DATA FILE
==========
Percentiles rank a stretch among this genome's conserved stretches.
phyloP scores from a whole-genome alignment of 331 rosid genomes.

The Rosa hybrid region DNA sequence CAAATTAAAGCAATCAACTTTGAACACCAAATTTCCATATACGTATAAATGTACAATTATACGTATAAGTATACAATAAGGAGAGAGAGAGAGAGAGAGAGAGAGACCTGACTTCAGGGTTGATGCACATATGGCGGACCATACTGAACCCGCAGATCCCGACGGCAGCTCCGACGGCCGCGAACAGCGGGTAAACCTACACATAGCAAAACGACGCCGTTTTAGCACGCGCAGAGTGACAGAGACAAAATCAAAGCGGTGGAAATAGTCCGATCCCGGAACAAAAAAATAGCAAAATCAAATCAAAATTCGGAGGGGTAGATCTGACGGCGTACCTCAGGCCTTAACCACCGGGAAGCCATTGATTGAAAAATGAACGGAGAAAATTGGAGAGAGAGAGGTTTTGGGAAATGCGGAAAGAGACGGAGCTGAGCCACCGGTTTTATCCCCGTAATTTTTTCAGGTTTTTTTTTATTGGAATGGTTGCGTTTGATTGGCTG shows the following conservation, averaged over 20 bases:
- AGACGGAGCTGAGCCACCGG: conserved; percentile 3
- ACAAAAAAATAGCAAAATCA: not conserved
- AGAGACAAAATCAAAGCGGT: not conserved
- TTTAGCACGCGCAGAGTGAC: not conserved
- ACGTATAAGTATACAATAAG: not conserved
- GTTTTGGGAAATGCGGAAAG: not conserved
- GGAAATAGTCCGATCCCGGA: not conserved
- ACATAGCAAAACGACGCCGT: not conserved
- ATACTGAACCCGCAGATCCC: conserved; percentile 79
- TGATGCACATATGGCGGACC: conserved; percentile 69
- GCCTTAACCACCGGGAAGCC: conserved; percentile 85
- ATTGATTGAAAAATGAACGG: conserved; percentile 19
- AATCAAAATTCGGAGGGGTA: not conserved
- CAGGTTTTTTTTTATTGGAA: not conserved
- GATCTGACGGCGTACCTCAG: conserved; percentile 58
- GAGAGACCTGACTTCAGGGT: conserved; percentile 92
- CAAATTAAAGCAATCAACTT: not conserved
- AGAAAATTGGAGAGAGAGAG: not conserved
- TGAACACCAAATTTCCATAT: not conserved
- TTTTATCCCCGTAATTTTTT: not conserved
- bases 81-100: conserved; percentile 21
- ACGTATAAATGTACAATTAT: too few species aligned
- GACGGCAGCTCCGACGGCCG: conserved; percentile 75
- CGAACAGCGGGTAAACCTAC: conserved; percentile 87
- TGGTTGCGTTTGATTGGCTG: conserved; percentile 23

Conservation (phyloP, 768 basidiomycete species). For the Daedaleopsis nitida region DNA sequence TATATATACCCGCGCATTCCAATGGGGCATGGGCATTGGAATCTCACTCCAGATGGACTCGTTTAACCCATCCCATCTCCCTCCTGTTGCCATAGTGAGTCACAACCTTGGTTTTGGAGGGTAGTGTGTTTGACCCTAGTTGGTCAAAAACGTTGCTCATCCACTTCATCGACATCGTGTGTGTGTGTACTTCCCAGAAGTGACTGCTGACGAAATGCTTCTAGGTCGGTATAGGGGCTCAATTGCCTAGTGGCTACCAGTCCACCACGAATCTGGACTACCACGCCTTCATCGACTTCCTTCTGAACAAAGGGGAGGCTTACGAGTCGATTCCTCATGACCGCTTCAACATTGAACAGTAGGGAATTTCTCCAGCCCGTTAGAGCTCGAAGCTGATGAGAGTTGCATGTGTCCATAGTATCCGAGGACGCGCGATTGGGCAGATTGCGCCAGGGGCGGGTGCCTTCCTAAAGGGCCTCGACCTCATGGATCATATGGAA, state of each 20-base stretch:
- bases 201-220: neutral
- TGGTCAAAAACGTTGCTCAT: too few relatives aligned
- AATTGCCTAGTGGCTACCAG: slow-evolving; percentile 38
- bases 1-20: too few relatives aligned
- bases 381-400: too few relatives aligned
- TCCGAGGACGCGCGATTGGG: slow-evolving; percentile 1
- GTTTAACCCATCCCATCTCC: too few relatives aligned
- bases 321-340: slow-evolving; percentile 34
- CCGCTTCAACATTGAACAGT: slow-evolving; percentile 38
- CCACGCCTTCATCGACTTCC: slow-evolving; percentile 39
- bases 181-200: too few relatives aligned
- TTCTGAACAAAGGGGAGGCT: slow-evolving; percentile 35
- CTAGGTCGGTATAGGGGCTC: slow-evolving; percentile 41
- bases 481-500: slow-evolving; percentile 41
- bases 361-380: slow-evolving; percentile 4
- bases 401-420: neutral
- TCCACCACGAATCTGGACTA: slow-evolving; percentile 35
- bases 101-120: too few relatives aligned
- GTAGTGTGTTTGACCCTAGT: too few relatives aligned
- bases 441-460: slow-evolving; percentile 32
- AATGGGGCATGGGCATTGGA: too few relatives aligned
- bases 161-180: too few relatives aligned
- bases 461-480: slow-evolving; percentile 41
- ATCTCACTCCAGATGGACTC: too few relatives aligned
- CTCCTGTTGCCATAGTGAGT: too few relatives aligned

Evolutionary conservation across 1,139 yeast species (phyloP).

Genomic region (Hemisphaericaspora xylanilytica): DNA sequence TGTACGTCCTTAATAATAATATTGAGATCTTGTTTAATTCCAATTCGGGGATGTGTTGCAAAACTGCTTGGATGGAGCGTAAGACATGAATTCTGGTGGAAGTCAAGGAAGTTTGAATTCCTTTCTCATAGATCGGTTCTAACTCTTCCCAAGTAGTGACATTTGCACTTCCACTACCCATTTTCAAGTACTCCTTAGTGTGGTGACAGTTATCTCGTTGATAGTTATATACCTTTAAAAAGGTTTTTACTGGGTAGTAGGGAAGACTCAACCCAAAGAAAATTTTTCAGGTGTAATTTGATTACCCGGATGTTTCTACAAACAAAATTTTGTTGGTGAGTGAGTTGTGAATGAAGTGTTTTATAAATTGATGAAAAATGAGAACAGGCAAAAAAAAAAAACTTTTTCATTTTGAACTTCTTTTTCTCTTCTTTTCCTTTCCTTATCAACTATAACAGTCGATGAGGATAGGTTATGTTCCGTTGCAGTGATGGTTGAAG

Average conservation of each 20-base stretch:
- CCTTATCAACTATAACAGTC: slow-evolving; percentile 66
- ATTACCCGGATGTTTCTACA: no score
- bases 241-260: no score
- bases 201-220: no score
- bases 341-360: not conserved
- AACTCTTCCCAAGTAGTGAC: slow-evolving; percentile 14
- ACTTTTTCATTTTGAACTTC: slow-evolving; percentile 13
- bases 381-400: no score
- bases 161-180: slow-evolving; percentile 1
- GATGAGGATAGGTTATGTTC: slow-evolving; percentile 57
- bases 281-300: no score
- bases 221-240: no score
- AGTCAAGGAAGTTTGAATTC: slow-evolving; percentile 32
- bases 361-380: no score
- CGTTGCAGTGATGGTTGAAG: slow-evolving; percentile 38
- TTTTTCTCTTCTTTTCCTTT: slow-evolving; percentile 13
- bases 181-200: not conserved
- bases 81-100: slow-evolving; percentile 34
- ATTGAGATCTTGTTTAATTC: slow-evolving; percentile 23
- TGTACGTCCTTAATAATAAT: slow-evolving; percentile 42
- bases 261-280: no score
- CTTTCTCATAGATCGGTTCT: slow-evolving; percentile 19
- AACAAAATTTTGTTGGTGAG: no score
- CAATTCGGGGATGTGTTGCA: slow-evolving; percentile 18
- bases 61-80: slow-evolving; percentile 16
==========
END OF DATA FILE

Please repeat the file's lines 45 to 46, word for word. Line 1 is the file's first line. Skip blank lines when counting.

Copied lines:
- bases 401-420: neutral
- TCCACCACGAATCTGGACTA: slow-evolving; percentile 35